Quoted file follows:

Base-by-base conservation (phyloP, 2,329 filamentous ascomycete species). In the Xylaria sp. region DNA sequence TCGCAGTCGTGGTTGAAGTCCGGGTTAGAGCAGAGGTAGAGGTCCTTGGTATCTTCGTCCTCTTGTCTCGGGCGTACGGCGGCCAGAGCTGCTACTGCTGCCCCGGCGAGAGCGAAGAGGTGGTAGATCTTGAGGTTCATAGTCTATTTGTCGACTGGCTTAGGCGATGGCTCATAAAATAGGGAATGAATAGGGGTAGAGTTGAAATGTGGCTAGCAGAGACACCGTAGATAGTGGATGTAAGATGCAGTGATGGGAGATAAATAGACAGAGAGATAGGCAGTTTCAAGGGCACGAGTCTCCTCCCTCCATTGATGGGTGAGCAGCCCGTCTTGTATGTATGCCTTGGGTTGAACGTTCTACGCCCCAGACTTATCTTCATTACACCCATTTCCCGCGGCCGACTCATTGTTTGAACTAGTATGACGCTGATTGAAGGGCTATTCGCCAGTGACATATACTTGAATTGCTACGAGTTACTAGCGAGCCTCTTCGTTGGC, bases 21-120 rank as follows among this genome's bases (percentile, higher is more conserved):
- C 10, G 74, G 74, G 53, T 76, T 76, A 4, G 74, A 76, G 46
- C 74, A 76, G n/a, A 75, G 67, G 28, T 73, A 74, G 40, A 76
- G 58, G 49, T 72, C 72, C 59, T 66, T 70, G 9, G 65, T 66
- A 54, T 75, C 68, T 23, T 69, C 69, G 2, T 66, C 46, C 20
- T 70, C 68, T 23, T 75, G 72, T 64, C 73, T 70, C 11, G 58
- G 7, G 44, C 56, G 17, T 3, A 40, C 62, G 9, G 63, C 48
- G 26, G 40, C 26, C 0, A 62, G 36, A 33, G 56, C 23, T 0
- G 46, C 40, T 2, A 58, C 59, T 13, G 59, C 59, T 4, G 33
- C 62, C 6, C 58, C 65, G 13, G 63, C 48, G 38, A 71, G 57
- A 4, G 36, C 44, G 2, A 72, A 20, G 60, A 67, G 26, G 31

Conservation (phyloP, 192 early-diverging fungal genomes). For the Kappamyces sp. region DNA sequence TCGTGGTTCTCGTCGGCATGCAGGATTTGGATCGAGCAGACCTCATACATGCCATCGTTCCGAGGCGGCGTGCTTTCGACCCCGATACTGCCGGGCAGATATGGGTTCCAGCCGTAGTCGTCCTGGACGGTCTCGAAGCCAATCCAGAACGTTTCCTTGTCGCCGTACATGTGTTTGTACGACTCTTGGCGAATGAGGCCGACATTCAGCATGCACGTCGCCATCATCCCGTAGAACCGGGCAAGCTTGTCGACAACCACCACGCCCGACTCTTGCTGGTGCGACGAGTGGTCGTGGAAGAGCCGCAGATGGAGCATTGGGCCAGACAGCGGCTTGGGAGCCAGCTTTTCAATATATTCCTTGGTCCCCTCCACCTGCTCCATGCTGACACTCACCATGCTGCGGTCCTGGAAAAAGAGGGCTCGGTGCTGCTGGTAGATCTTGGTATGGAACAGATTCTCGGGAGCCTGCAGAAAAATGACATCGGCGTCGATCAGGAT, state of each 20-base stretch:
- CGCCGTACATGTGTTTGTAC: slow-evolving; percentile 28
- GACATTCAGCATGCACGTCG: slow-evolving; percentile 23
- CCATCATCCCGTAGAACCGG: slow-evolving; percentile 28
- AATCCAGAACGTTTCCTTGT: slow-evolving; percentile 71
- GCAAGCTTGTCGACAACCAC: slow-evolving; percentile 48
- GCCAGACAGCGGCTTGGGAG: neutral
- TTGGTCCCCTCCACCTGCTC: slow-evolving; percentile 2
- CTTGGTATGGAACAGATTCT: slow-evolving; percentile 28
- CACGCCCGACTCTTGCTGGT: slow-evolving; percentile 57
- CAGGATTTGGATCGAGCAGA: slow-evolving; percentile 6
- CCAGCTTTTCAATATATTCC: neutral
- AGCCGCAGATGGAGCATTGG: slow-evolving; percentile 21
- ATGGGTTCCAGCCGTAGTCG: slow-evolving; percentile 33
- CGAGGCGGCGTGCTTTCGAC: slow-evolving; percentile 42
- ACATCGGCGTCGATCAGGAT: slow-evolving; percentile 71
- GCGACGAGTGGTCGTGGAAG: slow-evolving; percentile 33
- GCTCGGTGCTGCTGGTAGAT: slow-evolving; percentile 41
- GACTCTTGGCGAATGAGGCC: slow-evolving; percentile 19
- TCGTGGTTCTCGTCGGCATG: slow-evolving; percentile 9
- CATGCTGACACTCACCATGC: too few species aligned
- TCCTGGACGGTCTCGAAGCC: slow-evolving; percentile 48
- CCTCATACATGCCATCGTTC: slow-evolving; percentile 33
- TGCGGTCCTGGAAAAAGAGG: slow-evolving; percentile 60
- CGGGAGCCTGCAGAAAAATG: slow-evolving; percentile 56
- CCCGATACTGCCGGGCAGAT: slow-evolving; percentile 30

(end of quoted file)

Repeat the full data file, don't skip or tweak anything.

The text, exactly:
Base-by-base conservation (phyloP, 2,329 filamentous ascomycete species). In the Xylaria sp. region DNA sequence TCGCAGTCGTGGTTGAAGTCCGGGTTAGAGCAGAGGTAGAGGTCCTTGGTATCTTCGTCCTCTTGTCTCGGGCGTACGGCGGCCAGAGCTGCTACTGCTGCCCCGGCGAGAGCGAAGAGGTGGTAGATCTTGAGGTTCATAGTCTATTTGTCGACTGGCTTAGGCGATGGCTCATAAAATAGGGAATGAATAGGGGTAGAGTTGAAATGTGGCTAGCAGAGACACCGTAGATAGTGGATGTAAGATGCAGTGATGGGAGATAAATAGACAGAGAGATAGGCAGTTTCAAGGGCACGAGTCTCCTCCCTCCATTGATGGGTGAGCAGCCCGTCTTGTATGTATGCCTTGGGTTGAACGTTCTACGCCCCAGACTTATCTTCATTACACCCATTTCCCGCGGCCGACTCATTGTTTGAACTAGTATGACGCTGATTGAAGGGCTATTCGCCAGTGACATATACTTGAATTGCTACGAGTTACTAGCGAGCCTCTTCGTTGGC, bases 21-120 rank as follows among this genome's bases (percentile, higher is more conserved):
- C 10, G 74, G 74, G 53, T 76, T 76, A 4, G 74, A 76, G 46
- C 74, A 76, G n/a, A 75, G 67, G 28, T 73, A 74, G 40, A 76
- G 58, G 49, T 72, C 72, C 59, T 66, T 70, G 9, G 65, T 66
- A 54, T 75, C 68, T 23, T 69, C 69, G 2, T 66, C 46, C 20
- T 70, C 68, T 23, T 75, G 72, T 64, C 73, T 70, C 11, G 58
- G 7, G 44, C 56, G 17, T 3, A 40, C 62, G 9, G 63, C 48
- G 26, G 40, C 26, C 0, A 62, G 36, A 33, G 56, C 23, T 0
- G 46, C 40, T 2, A 58, C 59, T 13, G 59, C 59, T 4, G 33
- C 62, C 6, C 58, C 65, G 13, G 63, C 48, G 38, A 71, G 57
- A 4, G 36, C 44, G 2, A 72, A 20, G 60, A 67, G 26, G 31

Conservation (phyloP, 192 early-diverging fungal genomes). For the Kappamyces sp. region DNA sequence TCGTGGTTCTCGTCGGCATGCAGGATTTGGATCGAGCAGACCTCATACATGCCATCGTTCCGAGGCGGCGTGCTTTCGACCCCGATACTGCCGGGCAGATATGGGTTCCAGCCGTAGTCGTCCTGGACGGTCTCGAAGCCAATCCAGAACGTTTCCTTGTCGCCGTACATGTGTTTGTACGACTCTTGGCGAATGAGGCCGACATTCAGCATGCACGTCGCCATCATCCCGTAGAACCGGGCAAGCTTGTCGACAACCACCACGCCCGACTCTTGCTGGTGCGACGAGTGGTCGTGGAAGAGCCGCAGATGGAGCATTGGGCCAGACAGCGGCTTGGGAGCCAGCTTTTCAATATATTCCTTGGTCCCCTCCACCTGCTCCATGCTGACACTCACCATGCTGCGGTCCTGGAAAAAGAGGGCTCGGTGCTGCTGGTAGATCTTGGTATGGAACAGATTCTCGGGAGCCTGCAGAAAAATGACATCGGCGTCGATCAGGAT, state of each 20-base stretch:
- CGCCGTACATGTGTTTGTAC: slow-evolving; percentile 28
- GACATTCAGCATGCACGTCG: slow-evolving; percentile 23
- CCATCATCCCGTAGAACCGG: slow-evolving; percentile 28
- AATCCAGAACGTTTCCTTGT: slow-evolving; percentile 71
- GCAAGCTTGTCGACAACCAC: slow-evolving; percentile 48
- GCCAGACAGCGGCTTGGGAG: neutral
- TTGGTCCCCTCCACCTGCTC: slow-evolving; percentile 2
- CTTGGTATGGAACAGATTCT: slow-evolving; percentile 28
- CACGCCCGACTCTTGCTGGT: slow-evolving; percentile 57
- CAGGATTTGGATCGAGCAGA: slow-evolving; percentile 6
- CCAGCTTTTCAATATATTCC: neutral
- AGCCGCAGATGGAGCATTGG: slow-evolving; percentile 21
- ATGGGTTCCAGCCGTAGTCG: slow-evolving; percentile 33
- CGAGGCGGCGTGCTTTCGAC: slow-evolving; percentile 42
- ACATCGGCGTCGATCAGGAT: slow-evolving; percentile 71
- GCGACGAGTGGTCGTGGAAG: slow-evolving; percentile 33
- GCTCGGTGCTGCTGGTAGAT: slow-evolving; percentile 41
- GACTCTTGGCGAATGAGGCC: slow-evolving; percentile 19
- TCGTGGTTCTCGTCGGCATG: slow-evolving; percentile 9
- CATGCTGACACTCACCATGC: too few species aligned
- TCCTGGACGGTCTCGAAGCC: slow-evolving; percentile 48
- CCTCATACATGCCATCGTTC: slow-evolving; percentile 33
- TGCGGTCCTGGAAAAAGAGG: slow-evolving; percentile 60
- CGGGAGCCTGCAGAAAAATG: slow-evolving; percentile 56
- CCCGATACTGCCGGGCAGAT: slow-evolving; percentile 30